An Ethical Self Assessment
According to the Williams Institute Assessment Inventory “obligation” is the ethical perspective I most emulate (2009). The “frustrations” listed in the survey’s summary include determining the right choice or defining your right vs. wrong with another person’s views or choices of right vs. wrong are regular inner personal struggles. Such frustrations are faced within the workplace and do reflect various disappointments within my current and previous job (). It is a constant struggle between what is right and what would benefit me or my team. Equality and fairness are terms within the ‘obligation’ assessment I most understand. Playing Devil’s Advocate or looking at all sides of the situation are my angle. I attribute these approaches to my research and fact-driven scientific background as well as a grounded viewpoint instilled by family. It must also be recognized that understanding others’ perceptions and values influence the outcomes of one’s own ethical business choices. Choices and ethical standards can also often follow the politically correct views within the corporate atmosphere one is currently a part of. Thus one will make a path of personal or company goals in their ethical journey within their job.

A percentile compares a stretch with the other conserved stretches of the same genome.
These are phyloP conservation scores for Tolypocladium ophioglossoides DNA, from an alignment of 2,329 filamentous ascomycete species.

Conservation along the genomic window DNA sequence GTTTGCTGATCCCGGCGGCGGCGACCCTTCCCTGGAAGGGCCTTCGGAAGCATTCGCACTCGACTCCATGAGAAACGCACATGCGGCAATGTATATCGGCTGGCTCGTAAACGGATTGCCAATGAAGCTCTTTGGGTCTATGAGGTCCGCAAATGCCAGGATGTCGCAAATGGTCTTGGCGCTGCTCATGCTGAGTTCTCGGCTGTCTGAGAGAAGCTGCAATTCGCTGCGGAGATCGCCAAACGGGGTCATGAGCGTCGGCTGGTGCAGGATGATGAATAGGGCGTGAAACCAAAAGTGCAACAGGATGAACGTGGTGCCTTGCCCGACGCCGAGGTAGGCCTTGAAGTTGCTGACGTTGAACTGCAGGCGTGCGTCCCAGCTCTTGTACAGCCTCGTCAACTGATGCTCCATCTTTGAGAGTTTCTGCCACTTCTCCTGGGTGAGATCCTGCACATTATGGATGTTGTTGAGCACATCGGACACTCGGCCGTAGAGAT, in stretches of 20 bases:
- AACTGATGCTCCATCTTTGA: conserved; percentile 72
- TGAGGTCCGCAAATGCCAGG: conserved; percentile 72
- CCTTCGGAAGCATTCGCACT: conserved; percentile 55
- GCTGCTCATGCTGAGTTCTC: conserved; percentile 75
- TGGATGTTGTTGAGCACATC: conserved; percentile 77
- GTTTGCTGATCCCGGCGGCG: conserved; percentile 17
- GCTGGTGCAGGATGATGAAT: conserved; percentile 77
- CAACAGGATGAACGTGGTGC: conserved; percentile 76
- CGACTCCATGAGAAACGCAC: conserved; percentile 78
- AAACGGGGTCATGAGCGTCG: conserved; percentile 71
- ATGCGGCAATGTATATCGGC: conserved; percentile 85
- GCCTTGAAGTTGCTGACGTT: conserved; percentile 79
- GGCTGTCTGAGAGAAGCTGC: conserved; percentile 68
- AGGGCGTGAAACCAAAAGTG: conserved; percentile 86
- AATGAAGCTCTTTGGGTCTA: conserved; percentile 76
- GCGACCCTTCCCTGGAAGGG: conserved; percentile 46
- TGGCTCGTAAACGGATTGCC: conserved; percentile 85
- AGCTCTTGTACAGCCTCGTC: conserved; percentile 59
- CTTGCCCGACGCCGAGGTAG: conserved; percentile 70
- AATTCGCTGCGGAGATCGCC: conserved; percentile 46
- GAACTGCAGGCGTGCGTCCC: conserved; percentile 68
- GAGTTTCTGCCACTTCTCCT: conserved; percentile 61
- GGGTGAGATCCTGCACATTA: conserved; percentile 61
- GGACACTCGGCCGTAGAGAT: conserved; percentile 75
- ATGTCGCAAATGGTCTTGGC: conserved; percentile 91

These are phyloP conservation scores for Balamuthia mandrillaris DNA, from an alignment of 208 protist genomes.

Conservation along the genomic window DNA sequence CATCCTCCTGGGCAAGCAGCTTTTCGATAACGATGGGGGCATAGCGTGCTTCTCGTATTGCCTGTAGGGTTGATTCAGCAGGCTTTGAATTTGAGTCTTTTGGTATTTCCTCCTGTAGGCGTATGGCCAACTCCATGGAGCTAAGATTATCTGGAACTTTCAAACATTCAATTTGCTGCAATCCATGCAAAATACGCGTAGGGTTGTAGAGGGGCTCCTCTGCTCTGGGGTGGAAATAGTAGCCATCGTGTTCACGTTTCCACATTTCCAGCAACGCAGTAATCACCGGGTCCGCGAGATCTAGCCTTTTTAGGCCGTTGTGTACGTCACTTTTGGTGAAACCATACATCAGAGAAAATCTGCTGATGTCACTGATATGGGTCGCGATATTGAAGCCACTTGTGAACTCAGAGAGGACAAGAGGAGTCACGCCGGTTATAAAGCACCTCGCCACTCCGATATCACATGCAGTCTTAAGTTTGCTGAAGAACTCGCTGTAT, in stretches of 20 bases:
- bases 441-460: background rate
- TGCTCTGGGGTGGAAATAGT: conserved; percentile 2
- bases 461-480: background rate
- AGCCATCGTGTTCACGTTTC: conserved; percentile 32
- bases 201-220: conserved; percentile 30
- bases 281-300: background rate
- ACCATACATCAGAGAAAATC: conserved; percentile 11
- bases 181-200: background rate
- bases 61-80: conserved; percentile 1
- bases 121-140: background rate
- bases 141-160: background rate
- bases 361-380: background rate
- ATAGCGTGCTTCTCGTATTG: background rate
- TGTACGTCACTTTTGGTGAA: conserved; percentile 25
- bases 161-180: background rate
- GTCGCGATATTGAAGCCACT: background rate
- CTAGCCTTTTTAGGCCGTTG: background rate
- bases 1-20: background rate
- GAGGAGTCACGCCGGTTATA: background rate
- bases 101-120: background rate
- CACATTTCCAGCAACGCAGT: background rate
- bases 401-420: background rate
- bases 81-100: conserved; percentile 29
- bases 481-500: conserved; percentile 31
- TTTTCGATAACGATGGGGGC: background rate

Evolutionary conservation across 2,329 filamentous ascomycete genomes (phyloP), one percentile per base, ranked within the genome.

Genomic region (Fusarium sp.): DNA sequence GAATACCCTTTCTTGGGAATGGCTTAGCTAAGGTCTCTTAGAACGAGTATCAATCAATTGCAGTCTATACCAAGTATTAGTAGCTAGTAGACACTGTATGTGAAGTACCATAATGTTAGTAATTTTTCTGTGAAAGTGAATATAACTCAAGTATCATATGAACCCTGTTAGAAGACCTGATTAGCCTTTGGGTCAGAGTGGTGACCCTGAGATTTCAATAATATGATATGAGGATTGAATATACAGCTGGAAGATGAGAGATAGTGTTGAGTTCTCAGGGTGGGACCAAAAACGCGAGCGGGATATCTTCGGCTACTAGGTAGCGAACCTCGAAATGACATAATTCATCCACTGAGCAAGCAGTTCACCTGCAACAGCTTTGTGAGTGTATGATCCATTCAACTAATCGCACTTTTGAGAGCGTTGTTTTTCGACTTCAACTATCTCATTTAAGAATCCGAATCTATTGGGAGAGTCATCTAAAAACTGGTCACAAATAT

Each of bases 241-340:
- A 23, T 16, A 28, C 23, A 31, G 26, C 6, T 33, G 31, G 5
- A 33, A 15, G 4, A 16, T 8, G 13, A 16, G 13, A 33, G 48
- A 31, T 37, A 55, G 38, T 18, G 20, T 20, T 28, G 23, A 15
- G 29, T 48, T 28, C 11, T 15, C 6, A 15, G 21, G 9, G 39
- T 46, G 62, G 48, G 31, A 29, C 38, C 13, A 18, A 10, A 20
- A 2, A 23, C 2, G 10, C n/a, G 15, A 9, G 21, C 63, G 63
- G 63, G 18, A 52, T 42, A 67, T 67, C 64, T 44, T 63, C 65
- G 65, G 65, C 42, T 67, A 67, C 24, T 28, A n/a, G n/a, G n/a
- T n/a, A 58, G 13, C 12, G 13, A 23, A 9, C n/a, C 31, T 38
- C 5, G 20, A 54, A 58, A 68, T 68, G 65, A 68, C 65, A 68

Management and Ethics
Previously as a manager I was expected to look at one ‘greater good of the whole’ – the company, as well as another ‘greater good of the whole’ – my store; examples given are for lack of a better model. It was a business within a business. This was a personal and professional struggle to focus on which ‘whole’ was most important at any given moment. Kudler Fine Foods is a similar example as the three stores are the ‘whole’, as well as each store is its own self-contained business ‘whole’. With respect to the Kudler model, not all stores are the same as the areas they are located within differ. The clientele and products are unique to each location. As a manager I had to manage my expectations within the...